Washington: US President Barack Obama called the deadly explosions that ripped through two restaurants in the Ugandan capital Kampala on Sunday "deplorable and cowardly," a spokesman said.
"The President is deeply saddened by the loss of life resulting from these deplorable and cowardly attacks, and sends his condolences to the people of Uganda and the loved ones of those who have been killed or injured," National Security Council spokesman Mike Hammer said in a statement.
"The United States is ready to provide any assistance requested by the Ugandan government."
A senior administration official said the United States was in contact with its embassy in Kampala and was in touch with the Federal Bureau of Investigation regarding requests for assistance from Uganda`s government.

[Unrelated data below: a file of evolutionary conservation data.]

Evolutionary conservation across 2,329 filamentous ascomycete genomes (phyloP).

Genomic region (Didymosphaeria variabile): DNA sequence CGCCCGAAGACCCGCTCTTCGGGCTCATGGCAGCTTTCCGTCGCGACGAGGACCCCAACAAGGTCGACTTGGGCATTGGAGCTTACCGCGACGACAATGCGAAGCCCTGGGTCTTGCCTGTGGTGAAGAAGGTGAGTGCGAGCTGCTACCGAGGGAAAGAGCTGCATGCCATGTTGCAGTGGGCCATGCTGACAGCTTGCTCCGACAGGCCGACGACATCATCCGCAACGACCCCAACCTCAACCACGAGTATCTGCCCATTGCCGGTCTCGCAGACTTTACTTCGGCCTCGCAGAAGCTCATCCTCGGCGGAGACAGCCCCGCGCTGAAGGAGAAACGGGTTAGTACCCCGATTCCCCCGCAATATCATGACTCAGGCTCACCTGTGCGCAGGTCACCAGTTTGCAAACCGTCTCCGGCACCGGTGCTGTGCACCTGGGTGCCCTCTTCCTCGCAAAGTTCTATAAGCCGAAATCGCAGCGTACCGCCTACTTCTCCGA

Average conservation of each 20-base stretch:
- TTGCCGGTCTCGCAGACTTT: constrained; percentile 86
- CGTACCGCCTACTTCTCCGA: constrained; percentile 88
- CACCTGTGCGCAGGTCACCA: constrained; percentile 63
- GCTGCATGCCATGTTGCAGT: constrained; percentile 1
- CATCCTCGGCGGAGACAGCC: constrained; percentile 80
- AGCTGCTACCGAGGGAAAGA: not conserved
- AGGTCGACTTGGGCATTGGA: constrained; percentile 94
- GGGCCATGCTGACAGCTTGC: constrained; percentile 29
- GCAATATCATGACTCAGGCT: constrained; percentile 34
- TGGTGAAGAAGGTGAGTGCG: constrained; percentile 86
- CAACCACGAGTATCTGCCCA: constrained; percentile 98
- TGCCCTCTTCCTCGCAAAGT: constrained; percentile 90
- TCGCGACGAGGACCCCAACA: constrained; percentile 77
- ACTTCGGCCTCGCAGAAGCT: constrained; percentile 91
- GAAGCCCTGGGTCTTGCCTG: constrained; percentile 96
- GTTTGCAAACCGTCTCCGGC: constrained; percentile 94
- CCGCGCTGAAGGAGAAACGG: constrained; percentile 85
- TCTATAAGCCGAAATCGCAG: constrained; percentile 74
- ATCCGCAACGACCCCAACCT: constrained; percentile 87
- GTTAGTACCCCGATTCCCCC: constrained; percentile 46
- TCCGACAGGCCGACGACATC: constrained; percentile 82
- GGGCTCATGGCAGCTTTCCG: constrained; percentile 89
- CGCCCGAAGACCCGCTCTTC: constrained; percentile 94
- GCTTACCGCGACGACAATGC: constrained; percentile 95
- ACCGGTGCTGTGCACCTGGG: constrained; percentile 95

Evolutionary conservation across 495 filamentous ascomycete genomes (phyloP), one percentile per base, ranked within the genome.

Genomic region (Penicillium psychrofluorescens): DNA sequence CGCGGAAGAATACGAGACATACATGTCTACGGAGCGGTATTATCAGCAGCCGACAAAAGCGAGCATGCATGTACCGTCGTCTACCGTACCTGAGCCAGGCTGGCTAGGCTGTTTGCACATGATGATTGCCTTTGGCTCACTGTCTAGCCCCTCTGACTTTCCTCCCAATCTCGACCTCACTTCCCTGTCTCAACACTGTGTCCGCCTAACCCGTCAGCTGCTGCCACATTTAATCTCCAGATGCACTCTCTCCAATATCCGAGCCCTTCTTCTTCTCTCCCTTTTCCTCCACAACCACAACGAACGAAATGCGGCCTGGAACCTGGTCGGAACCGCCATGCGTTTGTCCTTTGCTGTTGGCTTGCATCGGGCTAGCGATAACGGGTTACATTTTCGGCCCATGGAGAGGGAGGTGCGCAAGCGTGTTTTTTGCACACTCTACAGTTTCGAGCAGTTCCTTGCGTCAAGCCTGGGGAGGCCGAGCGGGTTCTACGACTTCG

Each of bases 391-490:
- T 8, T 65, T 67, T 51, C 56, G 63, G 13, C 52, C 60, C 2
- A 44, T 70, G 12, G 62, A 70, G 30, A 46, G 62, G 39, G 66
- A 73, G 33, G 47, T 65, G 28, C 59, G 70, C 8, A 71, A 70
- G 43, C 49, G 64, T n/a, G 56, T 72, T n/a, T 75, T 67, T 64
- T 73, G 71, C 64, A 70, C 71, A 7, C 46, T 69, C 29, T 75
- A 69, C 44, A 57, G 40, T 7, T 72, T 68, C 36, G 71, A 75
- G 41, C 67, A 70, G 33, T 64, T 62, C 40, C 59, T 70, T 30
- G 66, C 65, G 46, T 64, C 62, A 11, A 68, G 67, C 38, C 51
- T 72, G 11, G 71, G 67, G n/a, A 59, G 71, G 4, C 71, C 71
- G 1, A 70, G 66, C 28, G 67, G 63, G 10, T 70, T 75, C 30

At least 23 people were killed in the explosions as crowds watched the World Cup football final, police said.
One American national was among those killed, a US embassy spokeswoman in Kampala said.
"At this time we can confirm that one American has been killed," said Joann Lockard. "I have no further information about American citizens."
According to reports, three wounded US citizens were spotted at Kampala`s main Mulago hospital where dozens other injured people had been taken for treatment.
One blast hit an Ethiopian restaurant in the south of the capital and the other was at a rugby sports club in the east of Kampala, police chief Kale Kayihura told reporters.
"These bombs were definitely targeting World Cup crowds," Kayihura said.
US Secretary of State Hillary Clinton sent her condolences to the families and friends of the victims in the United States and Uganda.
"At this tragic moment, the United States stands with Uganda," Clinton said in a statement. "We have a long-standing, close friendship with the people and government of Uganda and will work with them to bring the perpetrators of this crime to justice."